It is worth noting that in our other story, the factfinders and the city analysts all agree that “is not in desperate financial straits like many other governmental entities in California” but they have “not much margin for error.”

While we believe that DCEA (Davis City Employees Association) should accept the current round of concessions like the other bargaining units, it is also worth noting that the membership of DCEA are not people making $150 to $200 thousand per year in total compensation.  These are people of modest means and their sacrifice – needed at this time – will cause them a good amount of pain.

Until the city of Davis can develop its own industrial and retail base, we are going to be living with no margin for error.  That means that the next shock to the system could push us into a crippling direction.

We are a community blessed with great city services that allow for parks, recreation, and community events, but if staff needs to be cut, if programs need to be slashed, if we cannot afford to pay for continued emergency services, where do we end up?

And what people really need to understand is that if things get bad enough – if we move toward bankruptcy, if we have to slash more programs, more employees, more services – at some point the people of this community will panic.

Panic does not produce smart policies – it produces quick solutions and knee-jerk responses.

We have the opportunity to avoid that with a series of smart moves that enhance and preserve the core values of this community.

The best part is, we don’t have to build it and hope that the business will come.  The business is here, we just have to give them the space to grow so that they will stay here.

—David M. Greenwald reporting

Share:

About The Author

David Greenwald is the founder, editor, and executive director of the Davis Vanguard. He founded the Vanguard in 2006. David Greenwald moved to Davis in 1996 to attend Graduate School at UC Davis in Political Science. He lives in South Davis with his wife Cecilia Escamilla Greenwald and three children.

Related posts

62 thoughts on “Commentary: Davis Tech World – Build It and They Will Stay”

  1. medwoman

    [quote]And what people really need to understand is that if things get bad enough – if we move toward bankruptcy, if we have to slash more programs, more employees, more services – at some point the people of this community will panic.[/quote]

    Not so very long ago, the argument was that the city would be facing bankruptcy without prompt action. Now the argument you are putting forth seems to be that there is “little margin for error”. So far, the only thing that I see that might trigger a “panic” is the perception put forth by some in the media and some in the business community that if we do not act, and “act soon” that people will panic. I would suggest that this would be less likely if people were to realize that this gloom and doom scenario does not have to be the basis for assessment of need for growth, either economic or demographic. Could we not start with where we really are, rather than where we fear we may be ?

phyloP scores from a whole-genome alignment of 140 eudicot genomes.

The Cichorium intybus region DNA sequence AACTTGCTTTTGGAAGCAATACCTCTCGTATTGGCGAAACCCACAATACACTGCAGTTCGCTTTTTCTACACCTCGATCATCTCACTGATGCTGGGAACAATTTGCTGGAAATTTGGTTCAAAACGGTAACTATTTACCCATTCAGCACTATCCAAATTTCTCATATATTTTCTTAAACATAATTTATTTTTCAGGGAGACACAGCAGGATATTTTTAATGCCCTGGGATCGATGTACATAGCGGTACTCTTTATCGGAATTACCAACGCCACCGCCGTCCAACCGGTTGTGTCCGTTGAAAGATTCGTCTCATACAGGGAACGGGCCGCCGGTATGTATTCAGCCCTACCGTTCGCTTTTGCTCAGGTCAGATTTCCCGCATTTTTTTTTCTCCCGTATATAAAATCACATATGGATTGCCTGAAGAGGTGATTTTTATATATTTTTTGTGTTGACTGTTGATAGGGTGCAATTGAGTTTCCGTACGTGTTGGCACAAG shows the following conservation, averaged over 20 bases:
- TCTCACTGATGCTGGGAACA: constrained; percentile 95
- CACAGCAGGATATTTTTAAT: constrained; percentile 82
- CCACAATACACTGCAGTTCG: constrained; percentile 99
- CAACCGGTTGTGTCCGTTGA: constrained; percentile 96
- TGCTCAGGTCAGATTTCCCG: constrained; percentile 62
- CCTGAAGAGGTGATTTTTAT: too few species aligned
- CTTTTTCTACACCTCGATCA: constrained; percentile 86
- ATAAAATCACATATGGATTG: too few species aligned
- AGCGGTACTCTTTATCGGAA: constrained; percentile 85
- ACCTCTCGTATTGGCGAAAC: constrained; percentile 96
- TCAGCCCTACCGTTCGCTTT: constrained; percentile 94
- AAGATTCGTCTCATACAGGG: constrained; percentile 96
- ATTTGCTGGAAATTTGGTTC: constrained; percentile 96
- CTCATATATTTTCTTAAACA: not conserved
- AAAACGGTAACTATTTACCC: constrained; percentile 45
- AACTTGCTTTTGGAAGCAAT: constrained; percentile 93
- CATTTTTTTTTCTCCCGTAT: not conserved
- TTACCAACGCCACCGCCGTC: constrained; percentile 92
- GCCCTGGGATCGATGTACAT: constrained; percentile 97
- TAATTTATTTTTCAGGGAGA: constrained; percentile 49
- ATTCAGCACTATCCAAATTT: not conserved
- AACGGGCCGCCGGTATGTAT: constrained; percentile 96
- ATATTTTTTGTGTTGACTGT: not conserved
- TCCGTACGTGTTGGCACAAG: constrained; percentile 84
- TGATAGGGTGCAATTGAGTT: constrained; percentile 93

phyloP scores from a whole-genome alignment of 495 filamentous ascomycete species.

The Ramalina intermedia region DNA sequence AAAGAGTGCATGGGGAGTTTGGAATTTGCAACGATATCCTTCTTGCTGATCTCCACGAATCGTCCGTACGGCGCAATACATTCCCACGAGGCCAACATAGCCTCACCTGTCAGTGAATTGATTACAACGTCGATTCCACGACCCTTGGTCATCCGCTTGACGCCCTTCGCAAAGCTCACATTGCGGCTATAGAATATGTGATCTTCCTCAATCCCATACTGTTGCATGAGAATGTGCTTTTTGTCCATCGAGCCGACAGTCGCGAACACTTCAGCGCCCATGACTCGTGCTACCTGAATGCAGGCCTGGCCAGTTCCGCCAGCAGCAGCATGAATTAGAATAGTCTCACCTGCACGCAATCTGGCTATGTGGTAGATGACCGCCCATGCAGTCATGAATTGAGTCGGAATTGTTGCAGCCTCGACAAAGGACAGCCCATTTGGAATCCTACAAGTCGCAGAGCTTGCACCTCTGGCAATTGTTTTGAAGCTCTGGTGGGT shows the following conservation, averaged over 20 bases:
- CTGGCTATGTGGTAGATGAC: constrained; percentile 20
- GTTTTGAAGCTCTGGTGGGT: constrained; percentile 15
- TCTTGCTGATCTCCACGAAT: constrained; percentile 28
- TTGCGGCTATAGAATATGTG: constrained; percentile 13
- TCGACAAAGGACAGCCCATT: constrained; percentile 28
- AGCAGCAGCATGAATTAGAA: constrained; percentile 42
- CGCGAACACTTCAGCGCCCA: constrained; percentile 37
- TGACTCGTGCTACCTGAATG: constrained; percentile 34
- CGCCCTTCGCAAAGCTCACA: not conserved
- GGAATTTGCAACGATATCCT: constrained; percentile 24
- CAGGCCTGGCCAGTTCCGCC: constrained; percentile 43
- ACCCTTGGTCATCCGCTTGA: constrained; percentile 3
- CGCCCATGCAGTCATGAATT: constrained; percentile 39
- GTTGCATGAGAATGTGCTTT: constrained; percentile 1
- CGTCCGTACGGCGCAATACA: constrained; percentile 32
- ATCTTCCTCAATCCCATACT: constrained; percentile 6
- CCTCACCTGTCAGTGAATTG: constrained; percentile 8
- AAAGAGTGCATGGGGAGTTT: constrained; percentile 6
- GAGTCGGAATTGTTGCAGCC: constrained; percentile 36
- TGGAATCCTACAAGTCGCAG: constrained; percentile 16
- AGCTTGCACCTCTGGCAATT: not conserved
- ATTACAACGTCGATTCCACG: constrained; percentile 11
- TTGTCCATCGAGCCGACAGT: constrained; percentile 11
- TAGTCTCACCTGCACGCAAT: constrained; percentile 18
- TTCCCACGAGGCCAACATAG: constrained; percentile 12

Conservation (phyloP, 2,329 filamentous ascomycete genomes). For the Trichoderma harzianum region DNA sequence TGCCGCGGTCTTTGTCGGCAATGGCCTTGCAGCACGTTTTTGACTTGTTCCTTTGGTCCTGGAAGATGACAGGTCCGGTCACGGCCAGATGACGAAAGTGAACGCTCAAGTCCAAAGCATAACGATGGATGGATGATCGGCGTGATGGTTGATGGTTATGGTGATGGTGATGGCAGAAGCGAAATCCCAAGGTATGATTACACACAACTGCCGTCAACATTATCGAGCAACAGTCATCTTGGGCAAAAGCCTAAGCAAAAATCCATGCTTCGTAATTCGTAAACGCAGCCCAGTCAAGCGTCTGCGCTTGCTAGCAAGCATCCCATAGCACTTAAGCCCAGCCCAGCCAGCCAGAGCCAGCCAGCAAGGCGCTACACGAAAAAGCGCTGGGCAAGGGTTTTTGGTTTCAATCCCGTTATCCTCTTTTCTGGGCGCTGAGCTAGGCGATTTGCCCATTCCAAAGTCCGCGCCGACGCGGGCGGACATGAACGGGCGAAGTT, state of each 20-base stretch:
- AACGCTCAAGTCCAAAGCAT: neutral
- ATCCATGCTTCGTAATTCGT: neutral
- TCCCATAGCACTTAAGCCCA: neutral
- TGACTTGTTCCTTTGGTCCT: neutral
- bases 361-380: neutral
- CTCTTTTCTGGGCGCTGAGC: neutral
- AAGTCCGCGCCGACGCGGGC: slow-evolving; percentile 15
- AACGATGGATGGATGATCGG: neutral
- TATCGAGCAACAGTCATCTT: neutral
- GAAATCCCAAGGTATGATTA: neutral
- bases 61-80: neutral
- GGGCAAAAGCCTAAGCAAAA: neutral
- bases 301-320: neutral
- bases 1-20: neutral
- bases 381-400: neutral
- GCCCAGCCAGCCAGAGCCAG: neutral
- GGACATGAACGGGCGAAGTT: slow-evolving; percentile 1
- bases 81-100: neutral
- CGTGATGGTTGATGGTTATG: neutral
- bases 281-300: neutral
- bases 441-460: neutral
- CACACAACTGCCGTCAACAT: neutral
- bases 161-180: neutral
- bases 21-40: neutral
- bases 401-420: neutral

2. David M. Greenwald

    The city took a lot of prompt action. Now they have no margin for error. That’s a good improvement but it wouldn’t be the case without a series of steps in the last two years.

  3. Frankly

    medwoman seems to be having a problem with the inconvenience of fact that the city’s finances are not sustainable. If she has some information to the contrary, she should share it. But, continuing to deny what has been posted over and over again is not useful. In fact, it appears that she has moved to conspiracy theory… that business and developers are lying about our fiscal situation only so they can build and destroy her lifestyle.

    Other than the fact that Davis’s budget is barely balanced today and for the next couple of years, we still have the city pension costs pushing us into greater red in later years. Also, we have unfunded city infrastructure maintenance.

    The facts are simple: we do not take in enough revenue to fund our city operation and lifestyle. We are living beyond our means. We need to cut spending… but there is not enough to cut that we all will accept. So, we have to increase revenue. There are two ways to increase revenue, raise tax rates or grow our private economy. Most people are already struggling to make ends meet with our county’s jobless recovery and federal and state tax increases. To continue to raise taxes is frankly mean, and ANOTHER unsustainable practice that bankrupts everyone.

    Those involved in the debate about economic development and wanting to block Mace 391 or any other tremendous opportunity for the city to increase revenue need to do research and get out their calculator and come forward with real quantitative alternative fiscal solutions. To date there have been none.

  4. Don Shor

    [quote]So, we have to increase revenue. There are two ways to increase revenue, raise tax rates [b]or[/b] grow our private economy.[/quote]
    “or” becomes “and” in any reasonable discussion of the options.

    [quote] need to do research and get out their calculator and come forward with real quantitative alternative fiscal solutions. [/quote]
    The same rationale for Mace 391 applies to other development sites such as the Northwest Quadrant.

  5. Davis Progressive

    strangely finding myself mainly agreeing with frankly. i don’t think we really can cut spending much more. so that leaves us with revenue generation.